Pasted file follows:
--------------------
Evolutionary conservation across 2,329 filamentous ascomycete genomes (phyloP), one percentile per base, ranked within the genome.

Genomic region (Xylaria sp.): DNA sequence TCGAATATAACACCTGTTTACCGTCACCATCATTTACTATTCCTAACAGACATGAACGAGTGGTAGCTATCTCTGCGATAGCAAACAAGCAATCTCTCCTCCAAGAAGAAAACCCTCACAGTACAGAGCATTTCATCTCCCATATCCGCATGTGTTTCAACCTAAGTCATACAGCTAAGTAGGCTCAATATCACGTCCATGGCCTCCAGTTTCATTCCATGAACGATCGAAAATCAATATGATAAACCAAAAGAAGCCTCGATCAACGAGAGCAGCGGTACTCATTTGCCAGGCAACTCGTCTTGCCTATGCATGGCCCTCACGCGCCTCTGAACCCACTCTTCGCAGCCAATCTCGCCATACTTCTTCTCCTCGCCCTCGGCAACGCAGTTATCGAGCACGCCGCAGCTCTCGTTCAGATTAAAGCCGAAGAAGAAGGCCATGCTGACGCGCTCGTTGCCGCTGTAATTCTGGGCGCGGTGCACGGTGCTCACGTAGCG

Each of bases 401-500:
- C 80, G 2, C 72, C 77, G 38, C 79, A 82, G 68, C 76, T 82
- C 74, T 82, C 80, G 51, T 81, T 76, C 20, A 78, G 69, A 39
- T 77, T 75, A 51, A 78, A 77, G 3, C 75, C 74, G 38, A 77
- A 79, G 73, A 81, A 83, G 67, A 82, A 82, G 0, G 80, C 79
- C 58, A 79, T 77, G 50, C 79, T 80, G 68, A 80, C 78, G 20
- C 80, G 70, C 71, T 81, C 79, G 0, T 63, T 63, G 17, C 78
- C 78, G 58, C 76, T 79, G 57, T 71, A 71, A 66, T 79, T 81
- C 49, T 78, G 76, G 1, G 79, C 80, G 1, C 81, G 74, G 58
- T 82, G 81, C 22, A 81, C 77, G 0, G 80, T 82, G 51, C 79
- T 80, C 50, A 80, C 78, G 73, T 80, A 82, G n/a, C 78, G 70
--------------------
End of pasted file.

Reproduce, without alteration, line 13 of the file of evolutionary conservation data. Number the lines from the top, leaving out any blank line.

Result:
- T 80, C 50, A 80, C 78, G 73, T 80, A 82, G n/a, C 78, G 70